The term weak topology is used in a wider context than that of functional analysis to mean the initial topology. I think the correct thing to do is to redirect weak topology to initial topology (since the terms are supposed to be synonymous) and rename this page to weak topology (functional analysis) or something similiar. -- Fropuff 15:22, 2005 May 31 (UTC)
- But the functional analysis meaning is the usual one, so redirecting it to some other article doesn't make much sense. --Zundark 18:41, 31 May 2005 (UTC)
Depends on who you are; to a topologist the topological meaning is probably the usual one. When there is more than one context for a specific title, it seems appropriate to link to the most general context applicable. We can put a note at the top of the initial topology page pointing here for purposes of disambiguation. -- Fropuff 18:55, 2005 May 31 (UTC)
I think there is some confusion. The strong topology as used in functional analysis is not a final topology. It is my understanding that the strong topology on a normed vector space X (or locally convex space) is the strongest topology on X to make a set of functions X→R (a linear subspace of the algebraic dual) continuous. Whereas the final topology on X is the finest topology to make a set of functions into X continuous. Thus although weak topology is an example of initial topology, strong topology is not an example of final topology.
The article weak topology is ok for the moment and should remain at this level of abstraction, as many people (e.g. physicists) need only this watered down version, so it deserves its own article. I propose the following renaming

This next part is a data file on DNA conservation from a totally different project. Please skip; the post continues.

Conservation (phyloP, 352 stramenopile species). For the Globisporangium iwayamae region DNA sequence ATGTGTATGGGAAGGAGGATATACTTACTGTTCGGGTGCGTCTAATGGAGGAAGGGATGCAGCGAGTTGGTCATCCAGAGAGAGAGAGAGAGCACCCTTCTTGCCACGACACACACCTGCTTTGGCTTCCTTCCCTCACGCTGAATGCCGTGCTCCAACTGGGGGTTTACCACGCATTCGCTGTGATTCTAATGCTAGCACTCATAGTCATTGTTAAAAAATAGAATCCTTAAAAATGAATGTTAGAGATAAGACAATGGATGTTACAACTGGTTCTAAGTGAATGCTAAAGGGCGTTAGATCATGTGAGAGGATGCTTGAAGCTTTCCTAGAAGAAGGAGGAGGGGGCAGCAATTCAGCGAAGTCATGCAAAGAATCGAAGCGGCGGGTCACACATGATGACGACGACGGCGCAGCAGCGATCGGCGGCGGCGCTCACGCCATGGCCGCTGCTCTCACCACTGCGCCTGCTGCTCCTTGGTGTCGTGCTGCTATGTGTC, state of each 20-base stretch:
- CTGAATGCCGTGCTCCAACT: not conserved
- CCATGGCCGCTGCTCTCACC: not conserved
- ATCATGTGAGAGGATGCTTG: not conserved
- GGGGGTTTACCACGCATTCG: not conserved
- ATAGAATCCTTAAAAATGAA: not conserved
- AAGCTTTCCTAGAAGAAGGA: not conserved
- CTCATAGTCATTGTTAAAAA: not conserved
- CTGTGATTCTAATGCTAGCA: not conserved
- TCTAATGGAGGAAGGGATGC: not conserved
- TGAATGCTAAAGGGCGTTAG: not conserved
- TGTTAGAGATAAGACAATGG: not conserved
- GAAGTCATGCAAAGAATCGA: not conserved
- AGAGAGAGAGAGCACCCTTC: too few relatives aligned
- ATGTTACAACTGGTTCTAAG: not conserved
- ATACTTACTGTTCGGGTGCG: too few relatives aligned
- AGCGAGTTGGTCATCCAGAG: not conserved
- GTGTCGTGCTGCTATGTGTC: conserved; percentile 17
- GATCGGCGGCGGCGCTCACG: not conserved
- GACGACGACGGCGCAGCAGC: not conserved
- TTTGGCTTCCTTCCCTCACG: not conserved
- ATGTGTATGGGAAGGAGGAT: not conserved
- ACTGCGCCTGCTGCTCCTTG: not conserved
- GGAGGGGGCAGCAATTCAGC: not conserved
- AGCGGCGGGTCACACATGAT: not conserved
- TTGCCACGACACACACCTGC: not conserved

- weak topology -> weak topology (normed vector space) (example of weak topology)
- weak topology (polar topology) -> weak topology (example of initial topology)
Perhaps weak topology (polar topology) should not be renamed and we could put a disambiguation article at weak topology. Similar considerations apply to strong topology. MathMartin 19:49, 31 May 2005 (UTC)
- Some topology textbooks (such as the book by Willard) use strong topology to mean final topology. In functional analysis, as you say, the meaning is different. Perhaps both, weak topology and strong topology should be disambiguation pages. -- Fropuff 20:30, 2005 May 31 (UTC)
What I'm about to say has been alluded to many times above, but with insufficient force. In topology and analysis, strong and weak do not merely mean different things, but opposite things, and the article should really reflect that. —Preceding unsigned comment added by 184.108.40.206 (talk) 05:08, 14 December 2007 (UTC)
- This may only serve to complicate matters, but the strong operator topology is actually an example of an initial topology, which some call a weak topology. Given the variety of meanings "weak topology" can take, I'd be in favour of disambiguating it, as with strong topology. It would also make lesser know weak topologies, such as the ultraweak topology easier to find. James pic (talk) 15:05, 17 December 2007 (UTC)